SEPTEMBER 10, 2013

David Fintzi was taking advantage of his first vacation time since entering the prestigious medical school in in Bucharest last year.

The handsome, dark-haired and unpretentious 19-year old had lots of friends in the Jewish community. He had studied at the Lauder Day School and was hoping to complete training as a youth movement counselor.  He had tickets for a trip to Israel later in the summer. In the meantime he decided to visit his friend R. who lived in the historic city of Iasi, Moldavia 400 miles away.

In Iasi, he and R. boarded the electric train to sightsee. No one knows exactly what happened next. David leaned out the open window-whether to take a photo or not-and somehow touched the electric cable. It all happened so fast, R. wasn’t able to reconstruct the event. 27,000 volts of electricity ran through David’s lean body. He collapsed. There is no advanced medical facility in Iasi.  A helicopter crew flew David to Bucharest. There he hovered between life and death for 72 hours. The Jewish community rallied around his distraught parents Andre and Manuela Fintzi. “I’m not sure when the idea of moving him to Israel came up,” says Andre, a movie and stage actor. “But over and over, the idea was floated that Israel had enormous experience in burns because of all the wars. First we decided on Israel, and then on Hadassah. I’d heard of Hadassah, with its international reputation and experience.”

In Romania, he had initial surgery that might have been a source of lethal infection.  He was close to death. The Jewish Agency got involved. The air ambulance service created by Hadassah’s South African pilot/physician David Linton picked him up. On board were Hadassah doctor internist Marc Romaine and Hadassah nurse Kyrill Grozovsky as well as David’s parents Andre and Manuela Fintzi. They huddled near their only child. As they took off to reach the height of 37,000 feet David’s oxygen saturation fell, and bells started to ring. “We had to take him off the respirator at intervals and manually provide oxygen,”said Dr. Romaine. Two and a half hours after they took off, they made a bumpy landing in the small plane. Outside was hot and humid. They sped in an ambulance to Jerusalem. Hadassah has the only Skin Bank in the country.  Recovery from severe burns is slow and complex. Vital functions need to be further maintained, infection defeated, and the process of skin grafts which has begun needs to continue. In the month that David Fintzi has been a patient at Hadassah he is making good progress, both in stabilizing his overall condition, and in treating the burns. All of his doctors, those in the Intensive Care Unit and Dr. Neuman’s staff, are optimistic. Nonetheless, while the medical team uses all its expertise, Manuela and Andre Fintzi have asked to send a message to the women and men of Hadassah. “You do fantastic work,” said Andre Fintzi.”Your doctors and nurses are doing their best to cure our son, our only son. We can’t thank you enough. But I would like to ask the supporters of Hadassah to add their prayers this Yom Kippur for his full recovery.”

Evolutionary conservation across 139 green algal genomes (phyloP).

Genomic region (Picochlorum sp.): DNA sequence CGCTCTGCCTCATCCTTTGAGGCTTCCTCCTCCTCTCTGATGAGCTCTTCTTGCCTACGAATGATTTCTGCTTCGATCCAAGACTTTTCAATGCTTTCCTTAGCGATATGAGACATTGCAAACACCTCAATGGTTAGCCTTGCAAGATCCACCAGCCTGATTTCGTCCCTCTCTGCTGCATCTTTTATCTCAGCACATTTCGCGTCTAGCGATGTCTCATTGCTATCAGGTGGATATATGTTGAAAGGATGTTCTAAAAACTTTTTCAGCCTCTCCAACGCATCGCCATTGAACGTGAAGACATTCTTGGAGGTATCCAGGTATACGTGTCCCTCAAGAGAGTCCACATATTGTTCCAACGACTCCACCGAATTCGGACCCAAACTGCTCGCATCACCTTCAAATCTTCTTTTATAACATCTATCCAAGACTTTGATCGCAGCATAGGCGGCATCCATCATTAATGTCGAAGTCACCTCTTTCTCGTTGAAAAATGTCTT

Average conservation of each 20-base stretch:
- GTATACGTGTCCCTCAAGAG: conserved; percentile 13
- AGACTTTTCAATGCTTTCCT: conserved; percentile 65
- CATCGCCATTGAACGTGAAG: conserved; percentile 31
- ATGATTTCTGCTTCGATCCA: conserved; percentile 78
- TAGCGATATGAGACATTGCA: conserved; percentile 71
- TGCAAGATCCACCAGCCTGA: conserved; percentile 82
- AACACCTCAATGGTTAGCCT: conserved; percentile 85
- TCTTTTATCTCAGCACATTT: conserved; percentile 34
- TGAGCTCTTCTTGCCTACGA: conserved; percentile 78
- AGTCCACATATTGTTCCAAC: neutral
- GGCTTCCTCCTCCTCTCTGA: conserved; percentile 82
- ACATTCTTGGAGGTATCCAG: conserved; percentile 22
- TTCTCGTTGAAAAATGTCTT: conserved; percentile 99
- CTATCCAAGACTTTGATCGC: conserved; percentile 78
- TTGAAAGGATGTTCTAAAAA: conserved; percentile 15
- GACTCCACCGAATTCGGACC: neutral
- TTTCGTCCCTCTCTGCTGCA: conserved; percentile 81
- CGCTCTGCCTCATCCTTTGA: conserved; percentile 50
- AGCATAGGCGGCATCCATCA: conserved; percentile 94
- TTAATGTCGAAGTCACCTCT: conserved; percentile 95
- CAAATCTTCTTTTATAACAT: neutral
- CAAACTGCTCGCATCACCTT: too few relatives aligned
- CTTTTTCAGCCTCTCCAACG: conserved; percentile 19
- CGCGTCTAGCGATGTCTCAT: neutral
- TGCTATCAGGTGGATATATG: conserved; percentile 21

Read the initial story in Israel Hayom



Andre and Manuela Fintzi
Andre and Manuela Fintzi

“Thank you,” said David Fintzi to the supporters around the world who prayed for him over Yom Kippur.

He has moved from the Intensive Care Unit to a beautiful single room in the Sarah Wetsman Davidson Hospital Tower, on the 7th floor department of plastic surgery. The room is set up for patients who must be isolated from chance infections.

“The room is so wonderful,” said his father Andre Fintzi. “It enables us to be with him around the clock, to help in the care, and to give him comfort.”

Just last night, Fintzi regained his ability to speak when Prof. David Linton inserted a speech valve. His first words to his emotional parents Andre and Manuela Fintzi were questions about where he was and why he wasn’t in medical school in Romania. They have explained to him about his injury, his flight to Israel, and the first steps of his recovery at Hadassah.

Said Andre,” I realize even more now that Hadassah was the bridge from death to life for my son. I can’t thank you enough.”



David Fintzi reduced1With breathing and eating support removed, David Fintzi, the Romanian medical student that had been airlifted to the Hadassah Medical Center after being electrocuted on a sightseeing train in Moldavia, is able to speak freely and eat once again. He continues to improve as he receives physical therapy to regain movement in his burned limbs. With Mr. Fintzi in this photo are (left to right): Occupational Therapist Vicky Hatuel, Plastic Surgery Nurse Fabienne Atal; and his mother, Manuela Fintzi. “We all love David,” relates Ms. Atal, “and are doing everything we can to help.”